Backwards compatibility is extremely important. We take this for granted now, but back in the 1980's the concept was still being developed. Those who didn't adapt were sunk by it. Like the computer company Commodore, which had the very popular computer called the Commodore 64. The Commodore computer was actually more powerful than the original IBM PC; it had better graphics and sound, just as much RAM, and a slightly slower CPU. And it ruled the home market for years.
But the sequel to the Commodore 64, the Commodore 128 did a screwy thing. It could only run the original C-64 programs by switching into a compatibility mode that emulated the original 64. And the Commodore 128 had to emulate it so accurately that there was no way to then access the 128's new features without hitting a switch back. You were forced to flip between 64 and 128 functionality. Put more concisely, it was a serious pain in the arse.
Finally, when Commodore's next new computer the Amiga came out (a truly impressive machine, years ahead of its time), it featured no backwards compatibility to the Commodore 64 at all. None. Because of this, Commodore's original user base was very slow to move to that new machine. And, in the end, when the Commodore 64 really started lagging behind the industry, its users were as likely to migrate to other platforms, like the PC or the Macintosh, as to the Amiga. The Amiga, though it was in many ways a superior machine, was a commercial disaster. It lacked backwards compatibility. It was the straw that broke the camel's back, responsible for driving Commodore into bankruptcy court.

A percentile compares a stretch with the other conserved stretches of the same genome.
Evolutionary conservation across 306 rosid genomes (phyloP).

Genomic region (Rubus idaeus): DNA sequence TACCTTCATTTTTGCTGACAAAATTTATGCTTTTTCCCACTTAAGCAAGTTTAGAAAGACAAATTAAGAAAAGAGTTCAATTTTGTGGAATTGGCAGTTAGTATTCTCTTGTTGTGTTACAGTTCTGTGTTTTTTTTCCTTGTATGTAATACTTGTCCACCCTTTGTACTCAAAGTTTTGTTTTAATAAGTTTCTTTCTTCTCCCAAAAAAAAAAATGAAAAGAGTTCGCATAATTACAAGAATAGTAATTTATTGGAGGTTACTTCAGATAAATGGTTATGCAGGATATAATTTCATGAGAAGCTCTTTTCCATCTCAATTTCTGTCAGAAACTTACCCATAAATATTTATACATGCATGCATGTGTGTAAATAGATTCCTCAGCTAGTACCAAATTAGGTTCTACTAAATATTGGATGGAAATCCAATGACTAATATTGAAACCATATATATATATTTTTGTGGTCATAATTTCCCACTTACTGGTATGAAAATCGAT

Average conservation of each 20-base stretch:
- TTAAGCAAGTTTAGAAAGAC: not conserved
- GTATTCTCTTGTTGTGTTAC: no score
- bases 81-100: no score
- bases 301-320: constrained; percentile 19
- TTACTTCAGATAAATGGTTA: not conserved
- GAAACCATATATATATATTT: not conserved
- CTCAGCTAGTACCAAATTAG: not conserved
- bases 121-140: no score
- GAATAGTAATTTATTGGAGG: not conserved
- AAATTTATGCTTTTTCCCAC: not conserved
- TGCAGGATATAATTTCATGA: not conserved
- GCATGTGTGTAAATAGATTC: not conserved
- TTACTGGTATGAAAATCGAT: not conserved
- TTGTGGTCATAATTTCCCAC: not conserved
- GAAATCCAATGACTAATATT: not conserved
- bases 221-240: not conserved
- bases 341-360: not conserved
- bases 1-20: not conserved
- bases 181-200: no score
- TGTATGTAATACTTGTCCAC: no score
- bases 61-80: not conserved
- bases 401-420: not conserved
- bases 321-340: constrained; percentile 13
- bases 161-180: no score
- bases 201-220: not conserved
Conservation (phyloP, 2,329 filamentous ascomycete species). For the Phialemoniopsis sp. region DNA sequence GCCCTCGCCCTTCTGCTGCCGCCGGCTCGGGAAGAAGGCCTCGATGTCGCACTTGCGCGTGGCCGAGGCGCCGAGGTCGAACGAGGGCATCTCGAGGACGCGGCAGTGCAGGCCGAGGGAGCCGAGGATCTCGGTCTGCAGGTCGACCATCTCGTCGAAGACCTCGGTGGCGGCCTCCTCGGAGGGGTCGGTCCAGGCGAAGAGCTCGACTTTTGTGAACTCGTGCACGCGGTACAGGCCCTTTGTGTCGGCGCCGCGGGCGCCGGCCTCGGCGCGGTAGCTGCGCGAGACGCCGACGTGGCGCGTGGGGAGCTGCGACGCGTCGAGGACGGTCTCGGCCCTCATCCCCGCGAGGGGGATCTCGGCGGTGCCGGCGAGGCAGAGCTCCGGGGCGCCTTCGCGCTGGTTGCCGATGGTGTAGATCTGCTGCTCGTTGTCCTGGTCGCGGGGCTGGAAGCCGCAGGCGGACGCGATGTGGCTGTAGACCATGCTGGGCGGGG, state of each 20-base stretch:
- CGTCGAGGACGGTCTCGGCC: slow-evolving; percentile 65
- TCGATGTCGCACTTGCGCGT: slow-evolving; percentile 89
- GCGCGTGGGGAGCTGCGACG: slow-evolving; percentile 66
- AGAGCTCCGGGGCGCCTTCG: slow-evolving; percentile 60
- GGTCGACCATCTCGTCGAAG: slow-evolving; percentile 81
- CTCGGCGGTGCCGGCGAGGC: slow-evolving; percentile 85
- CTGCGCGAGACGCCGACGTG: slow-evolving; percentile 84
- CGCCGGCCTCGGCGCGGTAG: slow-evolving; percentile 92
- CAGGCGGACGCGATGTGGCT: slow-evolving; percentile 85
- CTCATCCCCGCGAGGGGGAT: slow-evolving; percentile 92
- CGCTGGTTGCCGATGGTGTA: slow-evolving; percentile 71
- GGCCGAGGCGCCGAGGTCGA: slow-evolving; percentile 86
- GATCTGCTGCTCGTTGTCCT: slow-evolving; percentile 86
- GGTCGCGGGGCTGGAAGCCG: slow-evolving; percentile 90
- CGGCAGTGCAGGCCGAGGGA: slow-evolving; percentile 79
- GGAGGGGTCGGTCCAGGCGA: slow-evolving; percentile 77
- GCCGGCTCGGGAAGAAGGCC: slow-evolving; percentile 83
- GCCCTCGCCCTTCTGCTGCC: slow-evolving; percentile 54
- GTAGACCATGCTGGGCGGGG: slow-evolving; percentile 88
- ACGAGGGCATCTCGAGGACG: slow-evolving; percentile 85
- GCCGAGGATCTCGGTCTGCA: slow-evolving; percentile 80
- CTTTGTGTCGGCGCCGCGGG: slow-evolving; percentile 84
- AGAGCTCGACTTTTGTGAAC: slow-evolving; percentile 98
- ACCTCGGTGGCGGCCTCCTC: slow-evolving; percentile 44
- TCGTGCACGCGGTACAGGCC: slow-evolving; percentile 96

The mass market, simplicity, standardization, and a few strong alliances -- of all technology companies, Microsoft understood all of this best. Tomorrow, we press onward in trying to understand how this small software business, a company that many called "behind the times" in 1980, grew into the $270 billion company it is today.
- Rob Landley (Oak)
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2/3/98 24 Microsoft 78.27 110.00 40.54%
2/3/98 22 Pfizer 82.30 100.75 22.42%
5/1/98 37 Gap Inc. 51.09 57.81 13.16%
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2/13/98 22 Intel 84.67 87.38 3.19%
6/23/98 34.5 Cisco Syst 57.56 58.44 1.52%
2/27/98 27 Coca-Cola 69.11 69.44 0.48%
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3/12/98 17 General Mo 72.41 61.50 -15.06%
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2/3/98 24 Microsoft 1878.45 2640.00 $761.55
2/3/98 22 Pfizer 1810.58 2216.50 $405.92
5/1/98 37 Gap Inc. 1890.33 2139.06 $248.73
8/21/98 22 Schering-P 2111.7 2228.88 $117.18
2/13/98 22 Intel 1862.83 1922.25 $59.42
6/23/98 34.5 Cisco Syst 1985.95 2016.09 $30.14
2/27/98 27 Coca-Cola 1865.89 1874.81 $8.92
2/6/98 56 T. Rowe Pr 1885.70 1771.00 -$114.70
5/26/98 18 AmExpress 1873.20 1602.00 -$271.20
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Rec'd # Security In At Value Change
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3/12/98 20 Exxon 1286.70 1435.00 $148.30